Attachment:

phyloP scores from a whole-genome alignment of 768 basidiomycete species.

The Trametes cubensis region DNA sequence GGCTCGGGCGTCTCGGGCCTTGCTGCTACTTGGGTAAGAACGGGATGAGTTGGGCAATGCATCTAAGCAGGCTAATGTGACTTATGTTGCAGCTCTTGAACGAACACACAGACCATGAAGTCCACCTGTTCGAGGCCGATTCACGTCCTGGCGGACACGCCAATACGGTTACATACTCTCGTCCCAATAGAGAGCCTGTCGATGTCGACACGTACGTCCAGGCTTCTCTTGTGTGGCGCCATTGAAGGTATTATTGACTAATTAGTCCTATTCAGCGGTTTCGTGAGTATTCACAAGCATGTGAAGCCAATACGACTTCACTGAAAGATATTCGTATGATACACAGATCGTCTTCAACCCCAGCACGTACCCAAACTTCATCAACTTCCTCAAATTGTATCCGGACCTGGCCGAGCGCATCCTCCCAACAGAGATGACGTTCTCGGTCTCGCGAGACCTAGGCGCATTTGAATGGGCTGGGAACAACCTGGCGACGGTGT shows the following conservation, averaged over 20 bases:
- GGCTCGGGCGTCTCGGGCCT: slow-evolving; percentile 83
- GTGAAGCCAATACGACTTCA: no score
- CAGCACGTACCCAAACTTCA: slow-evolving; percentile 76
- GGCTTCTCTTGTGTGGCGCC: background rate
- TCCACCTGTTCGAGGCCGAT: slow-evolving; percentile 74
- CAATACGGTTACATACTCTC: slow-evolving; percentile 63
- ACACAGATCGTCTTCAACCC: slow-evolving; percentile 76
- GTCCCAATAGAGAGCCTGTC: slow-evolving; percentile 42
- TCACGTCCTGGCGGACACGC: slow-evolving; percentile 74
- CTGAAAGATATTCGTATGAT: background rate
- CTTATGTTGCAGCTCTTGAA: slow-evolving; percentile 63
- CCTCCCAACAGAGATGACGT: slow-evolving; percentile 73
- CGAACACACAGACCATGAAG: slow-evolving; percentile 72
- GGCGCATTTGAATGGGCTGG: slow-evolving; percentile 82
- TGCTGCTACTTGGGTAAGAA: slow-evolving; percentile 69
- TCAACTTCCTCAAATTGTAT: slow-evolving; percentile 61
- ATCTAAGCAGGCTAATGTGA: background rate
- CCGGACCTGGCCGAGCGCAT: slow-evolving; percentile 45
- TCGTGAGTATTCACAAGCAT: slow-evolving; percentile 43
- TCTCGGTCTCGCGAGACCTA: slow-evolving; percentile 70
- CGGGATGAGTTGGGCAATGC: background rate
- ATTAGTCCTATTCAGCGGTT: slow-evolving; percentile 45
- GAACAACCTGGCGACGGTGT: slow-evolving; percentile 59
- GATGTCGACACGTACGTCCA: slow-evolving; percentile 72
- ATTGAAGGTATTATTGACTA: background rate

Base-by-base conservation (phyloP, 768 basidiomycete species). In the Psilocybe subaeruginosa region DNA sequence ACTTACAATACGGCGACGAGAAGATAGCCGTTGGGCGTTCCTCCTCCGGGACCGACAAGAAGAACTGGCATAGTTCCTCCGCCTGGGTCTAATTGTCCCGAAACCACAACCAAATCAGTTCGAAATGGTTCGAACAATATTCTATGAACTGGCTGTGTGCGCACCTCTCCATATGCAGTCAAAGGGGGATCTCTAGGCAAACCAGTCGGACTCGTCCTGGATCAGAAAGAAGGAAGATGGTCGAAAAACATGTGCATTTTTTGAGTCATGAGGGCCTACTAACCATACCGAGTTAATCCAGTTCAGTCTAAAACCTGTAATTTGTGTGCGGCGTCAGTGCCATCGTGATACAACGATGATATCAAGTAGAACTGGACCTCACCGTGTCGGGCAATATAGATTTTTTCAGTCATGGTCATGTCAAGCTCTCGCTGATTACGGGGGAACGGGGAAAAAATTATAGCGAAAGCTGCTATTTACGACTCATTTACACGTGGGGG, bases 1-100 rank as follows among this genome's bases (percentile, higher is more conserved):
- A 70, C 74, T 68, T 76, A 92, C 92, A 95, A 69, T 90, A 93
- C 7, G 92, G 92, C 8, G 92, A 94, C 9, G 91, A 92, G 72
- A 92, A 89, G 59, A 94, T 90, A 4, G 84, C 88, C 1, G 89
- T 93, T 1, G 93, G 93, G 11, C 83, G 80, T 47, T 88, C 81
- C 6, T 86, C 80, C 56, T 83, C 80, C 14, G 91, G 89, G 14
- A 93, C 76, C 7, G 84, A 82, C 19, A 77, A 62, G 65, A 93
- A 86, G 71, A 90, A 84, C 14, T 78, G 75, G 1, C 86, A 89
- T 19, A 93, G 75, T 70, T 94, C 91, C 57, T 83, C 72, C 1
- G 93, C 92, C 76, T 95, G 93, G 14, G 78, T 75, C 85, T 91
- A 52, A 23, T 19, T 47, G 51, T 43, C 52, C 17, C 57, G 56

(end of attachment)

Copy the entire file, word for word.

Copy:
phyloP scores from a whole-genome alignment of 768 basidiomycete species.

The Trametes cubensis region DNA sequence GGCTCGGGCGTCTCGGGCCTTGCTGCTACTTGGGTAAGAACGGGATGAGTTGGGCAATGCATCTAAGCAGGCTAATGTGACTTATGTTGCAGCTCTTGAACGAACACACAGACCATGAAGTCCACCTGTTCGAGGCCGATTCACGTCCTGGCGGACACGCCAATACGGTTACATACTCTCGTCCCAATAGAGAGCCTGTCGATGTCGACACGTACGTCCAGGCTTCTCTTGTGTGGCGCCATTGAAGGTATTATTGACTAATTAGTCCTATTCAGCGGTTTCGTGAGTATTCACAAGCATGTGAAGCCAATACGACTTCACTGAAAGATATTCGTATGATACACAGATCGTCTTCAACCCCAGCACGTACCCAAACTTCATCAACTTCCTCAAATTGTATCCGGACCTGGCCGAGCGCATCCTCCCAACAGAGATGACGTTCTCGGTCTCGCGAGACCTAGGCGCATTTGAATGGGCTGGGAACAACCTGGCGACGGTGT shows the following conservation, averaged over 20 bases:
- GGCTCGGGCGTCTCGGGCCT: slow-evolving; percentile 83
- GTGAAGCCAATACGACTTCA: no score
- CAGCACGTACCCAAACTTCA: slow-evolving; percentile 76
- GGCTTCTCTTGTGTGGCGCC: background rate
- TCCACCTGTTCGAGGCCGAT: slow-evolving; percentile 74
- CAATACGGTTACATACTCTC: slow-evolving; percentile 63
- ACACAGATCGTCTTCAACCC: slow-evolving; percentile 76
- GTCCCAATAGAGAGCCTGTC: slow-evolving; percentile 42
- TCACGTCCTGGCGGACACGC: slow-evolving; percentile 74
- CTGAAAGATATTCGTATGAT: background rate
- CTTATGTTGCAGCTCTTGAA: slow-evolving; percentile 63
- CCTCCCAACAGAGATGACGT: slow-evolving; percentile 73
- CGAACACACAGACCATGAAG: slow-evolving; percentile 72
- GGCGCATTTGAATGGGCTGG: slow-evolving; percentile 82
- TGCTGCTACTTGGGTAAGAA: slow-evolving; percentile 69
- TCAACTTCCTCAAATTGTAT: slow-evolving; percentile 61
- ATCTAAGCAGGCTAATGTGA: background rate
- CCGGACCTGGCCGAGCGCAT: slow-evolving; percentile 45
- TCGTGAGTATTCACAAGCAT: slow-evolving; percentile 43
- TCTCGGTCTCGCGAGACCTA: slow-evolving; percentile 70
- CGGGATGAGTTGGGCAATGC: background rate
- ATTAGTCCTATTCAGCGGTT: slow-evolving; percentile 45
- GAACAACCTGGCGACGGTGT: slow-evolving; percentile 59
- GATGTCGACACGTACGTCCA: slow-evolving; percentile 72
- ATTGAAGGTATTATTGACTA: background rate

Base-by-base conservation (phyloP, 768 basidiomycete species). In the Psilocybe subaeruginosa region DNA sequence ACTTACAATACGGCGACGAGAAGATAGCCGTTGGGCGTTCCTCCTCCGGGACCGACAAGAAGAACTGGCATAGTTCCTCCGCCTGGGTCTAATTGTCCCGAAACCACAACCAAATCAGTTCGAAATGGTTCGAACAATATTCTATGAACTGGCTGTGTGCGCACCTCTCCATATGCAGTCAAAGGGGGATCTCTAGGCAAACCAGTCGGACTCGTCCTGGATCAGAAAGAAGGAAGATGGTCGAAAAACATGTGCATTTTTTGAGTCATGAGGGCCTACTAACCATACCGAGTTAATCCAGTTCAGTCTAAAACCTGTAATTTGTGTGCGGCGTCAGTGCCATCGTGATACAACGATGATATCAAGTAGAACTGGACCTCACCGTGTCGGGCAATATAGATTTTTTCAGTCATGGTCATGTCAAGCTCTCGCTGATTACGGGGGAACGGGGAAAAAATTATAGCGAAAGCTGCTATTTACGACTCATTTACACGTGGGGG, bases 1-100 rank as follows among this genome's bases (percentile, higher is more conserved):
- A 70, C 74, T 68, T 76, A 92, C 92, A 95, A 69, T 90, A 93
- C 7, G 92, G 92, C 8, G 92, A 94, C 9, G 91, A 92, G 72
- A 92, A 89, G 59, A 94, T 90, A 4, G 84, C 88, C 1, G 89
- T 93, T 1, G 93, G 93, G 11, C 83, G 80, T 47, T 88, C 81
- C 6, T 86, C 80, C 56, T 83, C 80, C 14, G 91, G 89, G 14
- A 93, C 76, C 7, G 84, A 82, C 19, A 77, A 62, G 65, A 93
- A 86, G 71, A 90, A 84, C 14, T 78, G 75, G 1, C 86, A 89
- T 19, A 93, G 75, T 70, T 94, C 91, C 57, T 83, C 72, C 1
- G 93, C 92, C 76, T 95, G 93, G 14, G 78, T 75, C 85, T 91
- A 52, A 23, T 19, T 47, G 51, T 43, C 52, C 17, C 57, G 56